Meeting Notes - December 31, 2003
Transforming War Economies: Challenges for Peacemaking and Peacebuilding
Heiko Nitzschke, rapporteur
From the Executive Summary: Policy analysis has produced important insights on the impact that the predatory and illicit exploitation of natural resources and the pervasive criminalization of economic life can have on conflict dynamics.
The operational challenges of transforming the war economies sustaining those conflicts, however, is still an underdeveloped area of policy research and practice. The International Peace Academy-sponsored conference at Wilton Park sought to discern as to whether and how the legacies of war economies in conflicts such as those in Afghanistan, Sierra Leone, and the Democratic Republic of the Congo (DRC) create distinctive challenges for conflict resolution, and to identify strategic priorities for policymakers engaged in peacemaking and peacebuilding.
Challenges for Peacemaking and Peace Implementation: Preliminary analysis suggests that the increasingly self-financing nature of many contemporary conflicts creates a more difficult environment for conflict resolution, peacemaking, and peace implementation. War economies are sustained by regional and global linkages with both licit and illicit actors, each with vested interests in the continuation of conflict and instability. Both rebel or government combatants who benefited from predation during war may act as spoilers, using force to undermine peace processes. The economic opportunities and rewards available through predation may also influence combatants' proclivity to voluntarily disarm and return to a civilian life.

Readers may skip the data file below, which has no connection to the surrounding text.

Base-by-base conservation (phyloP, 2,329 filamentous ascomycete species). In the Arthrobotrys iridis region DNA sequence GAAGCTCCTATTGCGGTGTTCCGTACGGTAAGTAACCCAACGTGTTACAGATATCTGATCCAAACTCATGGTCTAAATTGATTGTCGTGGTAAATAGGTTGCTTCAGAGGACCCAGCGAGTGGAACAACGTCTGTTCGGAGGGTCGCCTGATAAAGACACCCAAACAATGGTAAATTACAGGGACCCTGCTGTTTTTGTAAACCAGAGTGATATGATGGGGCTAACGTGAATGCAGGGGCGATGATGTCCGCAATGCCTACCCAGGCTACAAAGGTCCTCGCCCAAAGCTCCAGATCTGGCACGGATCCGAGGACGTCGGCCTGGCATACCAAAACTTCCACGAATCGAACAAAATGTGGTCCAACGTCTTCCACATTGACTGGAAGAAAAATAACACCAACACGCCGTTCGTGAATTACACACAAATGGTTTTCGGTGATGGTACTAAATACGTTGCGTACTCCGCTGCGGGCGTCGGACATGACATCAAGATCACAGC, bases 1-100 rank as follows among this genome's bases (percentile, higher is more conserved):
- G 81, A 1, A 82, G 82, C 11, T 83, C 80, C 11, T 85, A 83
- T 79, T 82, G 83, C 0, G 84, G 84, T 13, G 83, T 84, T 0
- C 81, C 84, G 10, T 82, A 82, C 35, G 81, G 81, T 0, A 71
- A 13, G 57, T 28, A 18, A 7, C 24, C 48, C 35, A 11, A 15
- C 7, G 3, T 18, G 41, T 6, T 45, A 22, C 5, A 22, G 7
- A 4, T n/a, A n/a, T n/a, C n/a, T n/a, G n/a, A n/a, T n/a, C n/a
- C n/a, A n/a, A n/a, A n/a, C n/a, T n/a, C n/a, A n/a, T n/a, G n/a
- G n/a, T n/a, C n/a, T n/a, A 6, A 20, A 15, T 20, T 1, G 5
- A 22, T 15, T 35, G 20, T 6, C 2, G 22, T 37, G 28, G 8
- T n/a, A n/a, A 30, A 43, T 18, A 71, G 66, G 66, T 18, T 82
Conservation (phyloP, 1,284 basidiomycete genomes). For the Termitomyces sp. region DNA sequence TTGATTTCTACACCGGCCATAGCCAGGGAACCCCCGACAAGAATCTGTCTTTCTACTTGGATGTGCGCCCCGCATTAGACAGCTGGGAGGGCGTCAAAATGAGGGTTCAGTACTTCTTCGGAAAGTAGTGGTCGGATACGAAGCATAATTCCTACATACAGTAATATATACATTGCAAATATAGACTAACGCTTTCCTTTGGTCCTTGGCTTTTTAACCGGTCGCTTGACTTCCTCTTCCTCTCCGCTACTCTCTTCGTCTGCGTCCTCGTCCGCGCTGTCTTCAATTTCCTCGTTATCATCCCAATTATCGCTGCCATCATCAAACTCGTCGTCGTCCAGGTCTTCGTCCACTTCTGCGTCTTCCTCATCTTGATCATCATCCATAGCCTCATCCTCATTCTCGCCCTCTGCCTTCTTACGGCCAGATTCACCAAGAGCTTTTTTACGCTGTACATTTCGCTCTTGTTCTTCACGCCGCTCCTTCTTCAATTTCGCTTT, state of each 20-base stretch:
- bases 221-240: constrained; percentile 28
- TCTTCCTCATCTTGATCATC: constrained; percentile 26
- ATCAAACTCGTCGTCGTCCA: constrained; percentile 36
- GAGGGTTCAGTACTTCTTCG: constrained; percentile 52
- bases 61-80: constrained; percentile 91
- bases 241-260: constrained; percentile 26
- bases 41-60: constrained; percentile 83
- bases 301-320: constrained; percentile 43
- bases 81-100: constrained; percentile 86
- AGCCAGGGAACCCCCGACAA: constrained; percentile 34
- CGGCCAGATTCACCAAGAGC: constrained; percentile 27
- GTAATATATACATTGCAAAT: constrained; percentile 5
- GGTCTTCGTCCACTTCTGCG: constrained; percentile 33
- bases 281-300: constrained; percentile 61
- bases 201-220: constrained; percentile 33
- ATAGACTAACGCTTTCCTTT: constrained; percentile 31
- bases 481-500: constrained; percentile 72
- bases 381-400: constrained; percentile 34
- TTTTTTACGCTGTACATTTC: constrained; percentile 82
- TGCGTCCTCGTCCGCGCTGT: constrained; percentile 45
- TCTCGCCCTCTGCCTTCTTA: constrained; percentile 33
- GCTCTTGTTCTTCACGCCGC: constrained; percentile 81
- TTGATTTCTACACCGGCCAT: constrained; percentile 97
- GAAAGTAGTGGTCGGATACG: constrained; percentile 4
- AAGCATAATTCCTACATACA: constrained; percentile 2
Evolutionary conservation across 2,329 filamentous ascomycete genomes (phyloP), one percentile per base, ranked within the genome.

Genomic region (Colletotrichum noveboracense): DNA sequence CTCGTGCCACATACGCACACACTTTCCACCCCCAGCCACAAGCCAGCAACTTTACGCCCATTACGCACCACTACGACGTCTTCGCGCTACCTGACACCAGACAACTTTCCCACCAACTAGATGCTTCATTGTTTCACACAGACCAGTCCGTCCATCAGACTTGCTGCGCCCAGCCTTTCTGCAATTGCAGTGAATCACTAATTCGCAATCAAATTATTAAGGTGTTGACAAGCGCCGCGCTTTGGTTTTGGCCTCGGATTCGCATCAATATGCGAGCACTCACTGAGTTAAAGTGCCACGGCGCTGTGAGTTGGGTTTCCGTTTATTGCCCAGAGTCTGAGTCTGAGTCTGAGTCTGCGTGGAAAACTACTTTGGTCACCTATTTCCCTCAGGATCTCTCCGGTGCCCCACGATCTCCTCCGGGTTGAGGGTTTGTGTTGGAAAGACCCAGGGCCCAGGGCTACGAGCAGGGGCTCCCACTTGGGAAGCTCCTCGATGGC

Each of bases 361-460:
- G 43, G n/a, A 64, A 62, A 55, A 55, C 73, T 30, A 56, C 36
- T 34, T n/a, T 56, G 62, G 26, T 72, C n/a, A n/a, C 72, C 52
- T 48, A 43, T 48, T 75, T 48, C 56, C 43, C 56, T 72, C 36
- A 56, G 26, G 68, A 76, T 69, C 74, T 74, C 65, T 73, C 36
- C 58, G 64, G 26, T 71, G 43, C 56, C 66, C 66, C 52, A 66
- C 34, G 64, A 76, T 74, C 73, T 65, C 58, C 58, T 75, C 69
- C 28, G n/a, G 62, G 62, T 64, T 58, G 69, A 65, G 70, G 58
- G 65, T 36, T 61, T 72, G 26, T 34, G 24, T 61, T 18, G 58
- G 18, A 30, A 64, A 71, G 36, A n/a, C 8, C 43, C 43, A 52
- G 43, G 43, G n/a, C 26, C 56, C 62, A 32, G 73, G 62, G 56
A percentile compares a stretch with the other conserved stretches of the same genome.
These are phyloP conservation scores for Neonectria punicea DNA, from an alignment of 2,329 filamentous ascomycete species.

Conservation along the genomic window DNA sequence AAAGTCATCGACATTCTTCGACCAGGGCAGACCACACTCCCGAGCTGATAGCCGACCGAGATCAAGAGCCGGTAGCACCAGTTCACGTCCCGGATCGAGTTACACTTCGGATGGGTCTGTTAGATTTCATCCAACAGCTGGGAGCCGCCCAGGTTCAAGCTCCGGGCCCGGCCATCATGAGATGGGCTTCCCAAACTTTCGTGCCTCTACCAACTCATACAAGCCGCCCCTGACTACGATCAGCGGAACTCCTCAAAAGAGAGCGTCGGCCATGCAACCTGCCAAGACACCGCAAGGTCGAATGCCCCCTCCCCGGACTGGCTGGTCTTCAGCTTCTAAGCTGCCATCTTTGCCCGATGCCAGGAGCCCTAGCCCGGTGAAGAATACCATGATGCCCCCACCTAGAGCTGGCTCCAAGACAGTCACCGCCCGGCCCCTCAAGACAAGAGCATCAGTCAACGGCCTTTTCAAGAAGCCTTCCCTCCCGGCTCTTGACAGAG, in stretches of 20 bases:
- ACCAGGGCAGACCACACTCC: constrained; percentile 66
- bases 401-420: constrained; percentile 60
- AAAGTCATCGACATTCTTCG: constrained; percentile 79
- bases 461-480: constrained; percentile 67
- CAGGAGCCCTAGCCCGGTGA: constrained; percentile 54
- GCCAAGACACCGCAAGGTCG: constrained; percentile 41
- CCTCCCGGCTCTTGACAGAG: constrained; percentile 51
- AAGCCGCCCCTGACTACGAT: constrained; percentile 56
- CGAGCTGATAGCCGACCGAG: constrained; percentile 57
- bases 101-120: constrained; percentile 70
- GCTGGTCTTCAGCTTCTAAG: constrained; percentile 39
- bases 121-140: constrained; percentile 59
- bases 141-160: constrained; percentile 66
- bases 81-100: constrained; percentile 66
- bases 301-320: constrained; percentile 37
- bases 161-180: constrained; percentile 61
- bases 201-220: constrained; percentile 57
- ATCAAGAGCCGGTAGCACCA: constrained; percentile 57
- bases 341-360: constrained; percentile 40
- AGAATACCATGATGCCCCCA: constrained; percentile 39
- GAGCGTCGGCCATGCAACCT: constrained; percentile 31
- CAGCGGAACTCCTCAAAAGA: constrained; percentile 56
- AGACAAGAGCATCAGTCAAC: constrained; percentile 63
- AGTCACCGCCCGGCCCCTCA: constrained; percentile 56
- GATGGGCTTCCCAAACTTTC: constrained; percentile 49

The Global Observatory
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December 02, 2013
Latin America Focus of Fourth ''Being a Peacekeeper'' Event
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November 28, 2013
Energy and Security in the Arctic: A New “Frozen” Conflict?
Is the Arctic a “region of cooperation,” or will competition for its potentially rich energy resources lead to conflict in the high north? This was the main question addressed during an expert workshop held in The Hague on November 28th by the International Peace Institute together with the International Gas Union and the Clingendael International Energy Programme.
November 22, 2013
Can Technology Play a Role in Drafting a Constitution?
The effects that new technologies can have on constitutional processes was the topic of this November 22nd IPI roundtable discussion. Approximately five new constitutions are written around the world every year, and their legitimacy is increasingly influenced by a new level of public participation in their drafting, not merely by a plebiscite on the final text. As rapidly advancing technology changes the way that governments and citizens interact, what role are new technologies playing in constitutions?